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The price of a bond can vary because:

  • the yield curve changes

  • the flow of time (the time to maturity is reducing, for example compare a 1 year ZC bond with a 0.5 year ZC bond)

How can I quantify the effect of each precisely?

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Modified Duration and Convexity measure a bond's first- and second-order sensitivity to yields. With small changes in yield, duration is often sufficient since the change due to convexity will be much smaller. With larger yield changes, convexity can have a impact.

Sensitivity to time is more complicated mathematically, and there's not as much practical application, but in general, bonds tend to move toward par (100%) as time passes, all else being equal. So if the current price is close to par, there won't be much sensitivity to time passing.

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There is no way to write anything in mathematical notation on this exchange. If it were me I would either construct regressions using the method of maximum likelihood or a Bayesian method because you could incorporate the present value formula directly in the regression. You cannot run separate regressions because it would be inaccurate.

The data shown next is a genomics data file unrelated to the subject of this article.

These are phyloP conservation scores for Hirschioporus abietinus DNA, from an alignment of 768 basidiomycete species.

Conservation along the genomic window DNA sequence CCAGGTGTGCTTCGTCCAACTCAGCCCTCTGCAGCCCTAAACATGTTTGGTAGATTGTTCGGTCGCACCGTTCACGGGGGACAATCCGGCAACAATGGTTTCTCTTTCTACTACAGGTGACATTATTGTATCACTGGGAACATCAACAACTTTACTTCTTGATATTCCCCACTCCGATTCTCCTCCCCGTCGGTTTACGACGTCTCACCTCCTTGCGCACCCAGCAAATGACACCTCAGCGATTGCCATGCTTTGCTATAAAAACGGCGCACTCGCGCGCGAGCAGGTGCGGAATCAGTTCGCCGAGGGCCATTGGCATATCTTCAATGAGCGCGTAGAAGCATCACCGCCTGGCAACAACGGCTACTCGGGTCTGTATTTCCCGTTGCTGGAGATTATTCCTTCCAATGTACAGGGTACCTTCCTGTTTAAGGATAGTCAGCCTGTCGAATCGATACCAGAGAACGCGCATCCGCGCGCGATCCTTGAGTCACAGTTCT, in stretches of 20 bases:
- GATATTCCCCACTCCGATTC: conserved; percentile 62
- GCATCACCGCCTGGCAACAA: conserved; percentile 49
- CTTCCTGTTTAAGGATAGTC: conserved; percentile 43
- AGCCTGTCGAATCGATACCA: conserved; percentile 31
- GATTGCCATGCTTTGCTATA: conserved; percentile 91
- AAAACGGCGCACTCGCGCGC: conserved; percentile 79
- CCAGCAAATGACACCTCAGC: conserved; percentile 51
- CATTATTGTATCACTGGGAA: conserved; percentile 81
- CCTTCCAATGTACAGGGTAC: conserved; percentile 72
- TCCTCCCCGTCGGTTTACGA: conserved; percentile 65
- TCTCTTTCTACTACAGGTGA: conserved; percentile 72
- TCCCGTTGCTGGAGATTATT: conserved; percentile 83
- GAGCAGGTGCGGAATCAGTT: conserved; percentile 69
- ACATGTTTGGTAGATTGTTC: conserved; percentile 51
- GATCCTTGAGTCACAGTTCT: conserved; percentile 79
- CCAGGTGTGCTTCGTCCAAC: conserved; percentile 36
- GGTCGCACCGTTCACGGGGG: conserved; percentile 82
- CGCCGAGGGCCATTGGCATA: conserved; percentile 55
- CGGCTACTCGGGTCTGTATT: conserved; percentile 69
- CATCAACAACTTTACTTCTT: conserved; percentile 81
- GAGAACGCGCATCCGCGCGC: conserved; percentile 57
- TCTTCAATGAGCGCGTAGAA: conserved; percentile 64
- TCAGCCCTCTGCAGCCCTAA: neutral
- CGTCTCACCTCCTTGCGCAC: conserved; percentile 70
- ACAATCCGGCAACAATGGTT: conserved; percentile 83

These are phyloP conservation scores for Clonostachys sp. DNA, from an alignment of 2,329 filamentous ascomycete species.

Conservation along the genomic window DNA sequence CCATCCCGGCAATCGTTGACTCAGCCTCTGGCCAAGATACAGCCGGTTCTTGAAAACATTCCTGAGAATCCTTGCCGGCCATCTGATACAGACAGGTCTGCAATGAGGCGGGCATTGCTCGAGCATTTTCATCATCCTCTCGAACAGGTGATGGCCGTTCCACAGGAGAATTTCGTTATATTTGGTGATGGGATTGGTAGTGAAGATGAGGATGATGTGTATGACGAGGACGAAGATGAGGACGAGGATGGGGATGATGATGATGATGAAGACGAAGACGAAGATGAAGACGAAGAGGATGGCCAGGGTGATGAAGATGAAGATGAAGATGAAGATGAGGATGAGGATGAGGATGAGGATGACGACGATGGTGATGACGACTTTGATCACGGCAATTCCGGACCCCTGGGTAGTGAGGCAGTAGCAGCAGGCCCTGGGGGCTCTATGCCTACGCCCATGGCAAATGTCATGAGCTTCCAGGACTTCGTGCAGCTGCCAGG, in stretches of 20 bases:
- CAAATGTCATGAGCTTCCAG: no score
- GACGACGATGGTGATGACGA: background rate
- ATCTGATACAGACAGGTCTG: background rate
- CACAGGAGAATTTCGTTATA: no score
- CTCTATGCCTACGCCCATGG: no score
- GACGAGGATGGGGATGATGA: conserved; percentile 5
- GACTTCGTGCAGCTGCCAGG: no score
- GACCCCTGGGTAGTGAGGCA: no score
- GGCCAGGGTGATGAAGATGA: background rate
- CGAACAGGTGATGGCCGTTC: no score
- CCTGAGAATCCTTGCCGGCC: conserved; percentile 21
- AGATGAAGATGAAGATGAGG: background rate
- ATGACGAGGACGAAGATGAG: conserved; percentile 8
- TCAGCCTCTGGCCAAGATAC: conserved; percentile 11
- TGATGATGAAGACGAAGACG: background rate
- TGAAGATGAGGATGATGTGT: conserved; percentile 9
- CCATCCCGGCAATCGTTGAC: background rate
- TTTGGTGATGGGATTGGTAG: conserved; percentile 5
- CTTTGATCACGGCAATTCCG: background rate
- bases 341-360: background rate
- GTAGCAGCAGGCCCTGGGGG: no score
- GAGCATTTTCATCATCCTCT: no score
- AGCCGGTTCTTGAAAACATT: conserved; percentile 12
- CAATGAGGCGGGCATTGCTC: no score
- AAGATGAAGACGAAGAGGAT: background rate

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Consider Bond A and Bond B both with the same coupon and the same redemption date. But send Bond B forward in time as closer to redemption.

Calculate the price of the Bond A with the yield of Bond B and note the change in price. Then calculate the price of the original Bond A with the remaining time of Bond B and note the change in price.

The results begin two separate graphs. One graph of Bond A price changing with yield and another graph of Bond A price changing with time.

Calculating bond price is not too difficult. Calculating yield from bond price is more difficult and therefor I previously posted an alternative bond pricing method that has a direct inverse. But an alternative bond pricing only works within its own system.

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